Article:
Untranslatable Love

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This is an excerpt from “Unveiling Mercy: 365 Daily Devotions Based on Insights from Old Testament Hebrew” written by Chad Bird (1517 Publishing, 2020). Used with permission.

Untranslatable Love חסד

But Naomi said to her two daughters-in-law, “Go, return each of you to her mother’s house. May the LORD deal kindly with you, as you have dealt with the dead and with me.” —Ruth 1:8

Multiple Hebrew words have simply migrated into English, such as amen, hallelujah, cherub, and hosanna. I wish the same had happened with chesed, for there is no simple equivalent in our language. It’s been translated as “unfailing love, steadfast love, mercy, loving-kindness, faithfulness, goodness, graciousness.” But attempting to squeeze a huge word like chesed into one tiny English word is like trying to catch a waterfall in a cup. Naomi uses it when speaking to her daughters-in-law (“may the LORD deal in chesed with you”), as she will later use it in thanks to God that his chesed has not forsaken the living or the dead (2:20).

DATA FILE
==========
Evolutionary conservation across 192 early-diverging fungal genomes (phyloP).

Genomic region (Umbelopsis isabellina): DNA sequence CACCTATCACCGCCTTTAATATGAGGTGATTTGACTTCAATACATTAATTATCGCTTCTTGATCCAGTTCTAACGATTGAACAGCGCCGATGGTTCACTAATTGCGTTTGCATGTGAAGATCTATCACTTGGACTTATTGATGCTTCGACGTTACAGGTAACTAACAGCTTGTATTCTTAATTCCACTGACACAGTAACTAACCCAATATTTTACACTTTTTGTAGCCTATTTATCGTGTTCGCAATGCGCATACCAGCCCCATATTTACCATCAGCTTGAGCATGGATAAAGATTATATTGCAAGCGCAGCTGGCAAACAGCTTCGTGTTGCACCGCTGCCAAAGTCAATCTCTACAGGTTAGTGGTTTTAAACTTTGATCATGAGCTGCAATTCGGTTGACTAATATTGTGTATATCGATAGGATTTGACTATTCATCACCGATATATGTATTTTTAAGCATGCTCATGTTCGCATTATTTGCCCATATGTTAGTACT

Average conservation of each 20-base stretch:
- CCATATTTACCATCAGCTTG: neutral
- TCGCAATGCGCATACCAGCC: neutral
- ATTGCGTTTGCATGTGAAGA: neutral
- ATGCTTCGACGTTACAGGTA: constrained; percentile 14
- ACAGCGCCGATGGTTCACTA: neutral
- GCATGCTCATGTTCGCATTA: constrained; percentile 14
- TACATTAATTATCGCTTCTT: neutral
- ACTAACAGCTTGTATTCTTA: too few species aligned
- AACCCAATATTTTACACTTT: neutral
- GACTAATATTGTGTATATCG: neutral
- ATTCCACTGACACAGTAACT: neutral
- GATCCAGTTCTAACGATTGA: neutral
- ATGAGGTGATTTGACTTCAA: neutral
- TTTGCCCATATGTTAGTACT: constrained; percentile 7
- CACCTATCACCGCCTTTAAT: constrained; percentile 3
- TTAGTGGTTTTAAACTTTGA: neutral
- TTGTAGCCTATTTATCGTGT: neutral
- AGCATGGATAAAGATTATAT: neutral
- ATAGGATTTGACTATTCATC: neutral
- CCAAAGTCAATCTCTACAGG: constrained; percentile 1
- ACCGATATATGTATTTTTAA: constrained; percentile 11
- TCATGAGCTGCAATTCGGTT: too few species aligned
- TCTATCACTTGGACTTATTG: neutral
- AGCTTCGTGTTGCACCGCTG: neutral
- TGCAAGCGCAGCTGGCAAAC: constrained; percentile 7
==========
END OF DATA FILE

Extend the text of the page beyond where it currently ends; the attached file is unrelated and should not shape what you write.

Chesed is truly untranslatable love. No-holds-barred mercy. Covenant faithfulness even if it costs God the lifeblood of his beloved Son. Chesed is the beating heart of God in cruciform display. The kind of love that chases us to the ends of the earth, picks us up, places us atop divine shoulders, and dances all the way home. There really is only one word that encompasses the totality of what chesed is—Christ himself. He is the chesed of the Father made flesh.

“Remember your mercy, O Lord, and your chesed, for they have been from of old” (Ps. 25:6).

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